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August 1989

Hemiballism-Hemichorea: Clinical and Pharmacologic Findings in 21 Patients

Author Affiliations

From the Department of Neurology, Baylor College of Medicine, Houston, Tex.

Arch Neurol. 1989;46(8):862-867. doi:10.1001/archneur.1989.00520440044020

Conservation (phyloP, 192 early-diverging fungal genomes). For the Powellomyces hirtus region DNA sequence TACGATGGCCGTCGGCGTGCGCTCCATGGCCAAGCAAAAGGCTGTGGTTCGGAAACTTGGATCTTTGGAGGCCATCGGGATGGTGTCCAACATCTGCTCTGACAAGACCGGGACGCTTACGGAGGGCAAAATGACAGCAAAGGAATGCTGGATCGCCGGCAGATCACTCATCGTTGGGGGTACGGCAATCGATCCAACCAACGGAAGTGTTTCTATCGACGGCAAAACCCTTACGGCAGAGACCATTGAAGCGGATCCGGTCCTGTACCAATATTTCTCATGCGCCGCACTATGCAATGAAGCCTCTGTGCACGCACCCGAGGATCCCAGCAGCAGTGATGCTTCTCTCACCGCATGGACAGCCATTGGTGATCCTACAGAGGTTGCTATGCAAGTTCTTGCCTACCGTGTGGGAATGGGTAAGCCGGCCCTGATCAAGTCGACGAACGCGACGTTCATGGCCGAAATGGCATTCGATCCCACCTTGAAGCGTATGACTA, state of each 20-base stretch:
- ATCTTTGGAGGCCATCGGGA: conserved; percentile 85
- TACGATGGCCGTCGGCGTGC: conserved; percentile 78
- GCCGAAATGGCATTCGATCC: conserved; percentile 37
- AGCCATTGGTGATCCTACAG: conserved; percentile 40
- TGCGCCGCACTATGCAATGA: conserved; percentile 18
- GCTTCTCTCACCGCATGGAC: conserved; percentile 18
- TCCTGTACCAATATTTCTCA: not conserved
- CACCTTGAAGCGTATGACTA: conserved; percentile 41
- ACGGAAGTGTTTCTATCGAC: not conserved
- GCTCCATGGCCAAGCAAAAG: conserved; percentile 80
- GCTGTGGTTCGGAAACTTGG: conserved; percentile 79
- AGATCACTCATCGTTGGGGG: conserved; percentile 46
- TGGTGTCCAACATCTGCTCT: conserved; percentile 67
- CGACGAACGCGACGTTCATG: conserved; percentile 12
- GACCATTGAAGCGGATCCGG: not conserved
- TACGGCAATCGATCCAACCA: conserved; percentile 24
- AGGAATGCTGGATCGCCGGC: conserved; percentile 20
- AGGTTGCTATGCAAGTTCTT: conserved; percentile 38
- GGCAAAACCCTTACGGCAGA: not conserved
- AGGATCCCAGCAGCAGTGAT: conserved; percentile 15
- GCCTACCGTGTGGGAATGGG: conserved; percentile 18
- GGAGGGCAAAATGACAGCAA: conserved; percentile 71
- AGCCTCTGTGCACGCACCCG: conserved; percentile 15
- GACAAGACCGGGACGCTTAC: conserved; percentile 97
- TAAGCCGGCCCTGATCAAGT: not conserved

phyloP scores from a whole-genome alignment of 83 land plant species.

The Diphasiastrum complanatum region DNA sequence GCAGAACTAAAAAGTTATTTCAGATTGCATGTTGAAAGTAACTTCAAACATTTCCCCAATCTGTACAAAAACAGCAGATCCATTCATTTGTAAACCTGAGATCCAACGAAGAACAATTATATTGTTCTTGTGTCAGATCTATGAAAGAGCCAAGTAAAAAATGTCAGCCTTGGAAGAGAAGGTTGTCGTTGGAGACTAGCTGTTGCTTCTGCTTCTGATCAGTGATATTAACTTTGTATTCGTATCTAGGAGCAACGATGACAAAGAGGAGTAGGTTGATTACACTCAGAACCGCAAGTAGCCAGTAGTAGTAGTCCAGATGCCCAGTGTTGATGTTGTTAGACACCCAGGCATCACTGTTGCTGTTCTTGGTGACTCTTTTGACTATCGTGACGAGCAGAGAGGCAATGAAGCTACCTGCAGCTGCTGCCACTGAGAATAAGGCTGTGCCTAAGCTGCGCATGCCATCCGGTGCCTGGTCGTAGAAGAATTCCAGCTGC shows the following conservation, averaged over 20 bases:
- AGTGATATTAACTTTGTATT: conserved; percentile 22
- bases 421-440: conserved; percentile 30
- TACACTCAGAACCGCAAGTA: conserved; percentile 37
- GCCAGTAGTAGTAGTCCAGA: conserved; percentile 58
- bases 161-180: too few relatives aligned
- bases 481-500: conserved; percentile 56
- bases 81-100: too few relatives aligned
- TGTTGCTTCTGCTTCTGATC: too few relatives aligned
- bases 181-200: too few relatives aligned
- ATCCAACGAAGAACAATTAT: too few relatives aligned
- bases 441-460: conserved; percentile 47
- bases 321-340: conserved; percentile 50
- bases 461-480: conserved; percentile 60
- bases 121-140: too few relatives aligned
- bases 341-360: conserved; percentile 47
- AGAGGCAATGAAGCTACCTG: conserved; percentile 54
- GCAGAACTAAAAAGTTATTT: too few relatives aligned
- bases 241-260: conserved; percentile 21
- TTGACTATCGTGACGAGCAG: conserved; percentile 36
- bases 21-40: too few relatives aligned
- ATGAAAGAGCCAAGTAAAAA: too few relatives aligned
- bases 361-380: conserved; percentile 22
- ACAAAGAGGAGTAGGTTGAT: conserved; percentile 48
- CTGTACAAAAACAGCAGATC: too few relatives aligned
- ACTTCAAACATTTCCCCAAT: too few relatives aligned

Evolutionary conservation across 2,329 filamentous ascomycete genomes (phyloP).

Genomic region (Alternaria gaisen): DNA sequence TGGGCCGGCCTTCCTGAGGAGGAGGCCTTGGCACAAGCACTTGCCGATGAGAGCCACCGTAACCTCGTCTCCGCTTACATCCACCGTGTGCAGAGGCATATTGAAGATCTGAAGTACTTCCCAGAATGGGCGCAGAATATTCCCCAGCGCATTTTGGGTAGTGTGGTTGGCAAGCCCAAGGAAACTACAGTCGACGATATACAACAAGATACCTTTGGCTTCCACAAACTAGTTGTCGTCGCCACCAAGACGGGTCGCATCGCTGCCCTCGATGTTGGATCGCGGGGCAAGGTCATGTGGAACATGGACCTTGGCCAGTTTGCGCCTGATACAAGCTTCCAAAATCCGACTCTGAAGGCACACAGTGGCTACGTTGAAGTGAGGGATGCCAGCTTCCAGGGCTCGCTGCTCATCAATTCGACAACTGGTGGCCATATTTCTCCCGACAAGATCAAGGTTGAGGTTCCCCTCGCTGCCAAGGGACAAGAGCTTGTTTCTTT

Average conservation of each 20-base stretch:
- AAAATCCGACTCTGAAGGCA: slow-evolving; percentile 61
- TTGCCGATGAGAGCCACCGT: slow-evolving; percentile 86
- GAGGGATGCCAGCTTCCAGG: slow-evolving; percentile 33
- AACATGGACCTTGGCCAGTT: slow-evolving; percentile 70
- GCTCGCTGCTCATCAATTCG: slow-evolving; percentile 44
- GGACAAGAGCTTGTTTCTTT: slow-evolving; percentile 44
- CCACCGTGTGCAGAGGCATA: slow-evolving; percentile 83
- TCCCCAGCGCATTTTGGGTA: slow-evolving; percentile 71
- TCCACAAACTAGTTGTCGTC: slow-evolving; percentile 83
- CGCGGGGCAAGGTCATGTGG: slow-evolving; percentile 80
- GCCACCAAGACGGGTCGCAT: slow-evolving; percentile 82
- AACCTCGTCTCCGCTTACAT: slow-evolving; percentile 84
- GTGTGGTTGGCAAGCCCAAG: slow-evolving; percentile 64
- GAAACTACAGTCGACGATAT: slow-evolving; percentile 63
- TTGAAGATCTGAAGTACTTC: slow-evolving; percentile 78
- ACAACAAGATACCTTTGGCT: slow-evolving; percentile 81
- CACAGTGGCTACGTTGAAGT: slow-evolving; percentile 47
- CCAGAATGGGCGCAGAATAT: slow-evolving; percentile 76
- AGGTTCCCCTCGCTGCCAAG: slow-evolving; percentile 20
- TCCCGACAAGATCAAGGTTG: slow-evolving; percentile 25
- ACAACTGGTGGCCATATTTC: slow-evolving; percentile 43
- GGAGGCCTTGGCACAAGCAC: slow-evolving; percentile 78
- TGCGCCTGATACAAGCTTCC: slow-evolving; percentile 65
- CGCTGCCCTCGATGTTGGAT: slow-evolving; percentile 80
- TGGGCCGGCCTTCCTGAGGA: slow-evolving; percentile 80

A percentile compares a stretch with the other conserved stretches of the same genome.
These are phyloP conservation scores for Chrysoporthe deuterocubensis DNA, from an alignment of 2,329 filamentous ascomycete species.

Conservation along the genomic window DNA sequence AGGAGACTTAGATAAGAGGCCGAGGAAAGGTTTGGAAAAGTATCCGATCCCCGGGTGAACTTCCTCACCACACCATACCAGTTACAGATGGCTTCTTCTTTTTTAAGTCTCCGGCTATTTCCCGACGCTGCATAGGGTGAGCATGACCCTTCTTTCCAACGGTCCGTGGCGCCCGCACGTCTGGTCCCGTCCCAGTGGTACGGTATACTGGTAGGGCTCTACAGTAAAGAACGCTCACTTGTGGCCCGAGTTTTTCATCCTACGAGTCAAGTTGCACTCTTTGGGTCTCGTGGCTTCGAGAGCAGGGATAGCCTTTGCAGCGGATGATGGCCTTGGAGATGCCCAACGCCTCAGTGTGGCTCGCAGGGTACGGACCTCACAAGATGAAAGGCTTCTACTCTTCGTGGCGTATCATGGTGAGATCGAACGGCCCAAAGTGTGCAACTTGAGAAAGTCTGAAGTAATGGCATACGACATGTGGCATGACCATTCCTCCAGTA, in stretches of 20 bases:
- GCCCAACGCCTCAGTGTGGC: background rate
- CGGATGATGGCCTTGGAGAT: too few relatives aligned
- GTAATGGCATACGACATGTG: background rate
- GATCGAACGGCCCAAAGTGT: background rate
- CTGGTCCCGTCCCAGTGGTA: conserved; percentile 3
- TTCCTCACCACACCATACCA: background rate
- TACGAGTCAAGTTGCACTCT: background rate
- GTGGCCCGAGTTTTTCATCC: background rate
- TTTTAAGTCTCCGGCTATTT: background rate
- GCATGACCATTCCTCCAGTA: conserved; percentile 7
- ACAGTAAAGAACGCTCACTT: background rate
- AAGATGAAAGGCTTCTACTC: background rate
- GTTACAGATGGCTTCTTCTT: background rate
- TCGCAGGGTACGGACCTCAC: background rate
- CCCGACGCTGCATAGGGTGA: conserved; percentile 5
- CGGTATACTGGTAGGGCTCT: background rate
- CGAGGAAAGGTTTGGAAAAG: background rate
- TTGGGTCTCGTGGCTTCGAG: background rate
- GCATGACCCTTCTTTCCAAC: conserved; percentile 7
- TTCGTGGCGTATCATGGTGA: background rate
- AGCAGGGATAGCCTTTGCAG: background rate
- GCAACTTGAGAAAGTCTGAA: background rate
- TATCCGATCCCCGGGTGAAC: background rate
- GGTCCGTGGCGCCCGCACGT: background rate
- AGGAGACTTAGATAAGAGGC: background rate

• In this series of 21 patients with hemiballism-hemichorea we found an identifiable cause in all. Unlike most other studies in which stroke was the most important cause of the movement disorder, in almost half (10 of 21) of our patients some other cause was found. Hemiballismhemichorea was often the presenting feature of underlying medical disease. Besides the subthalamic nucleus, other subcortical structures may be involved in the pathogenesis of this hemihyperkinesia. While the movement disorder often improves spontaneously or with pharmacologic therapy, the underlying disease may result in serious consequences.

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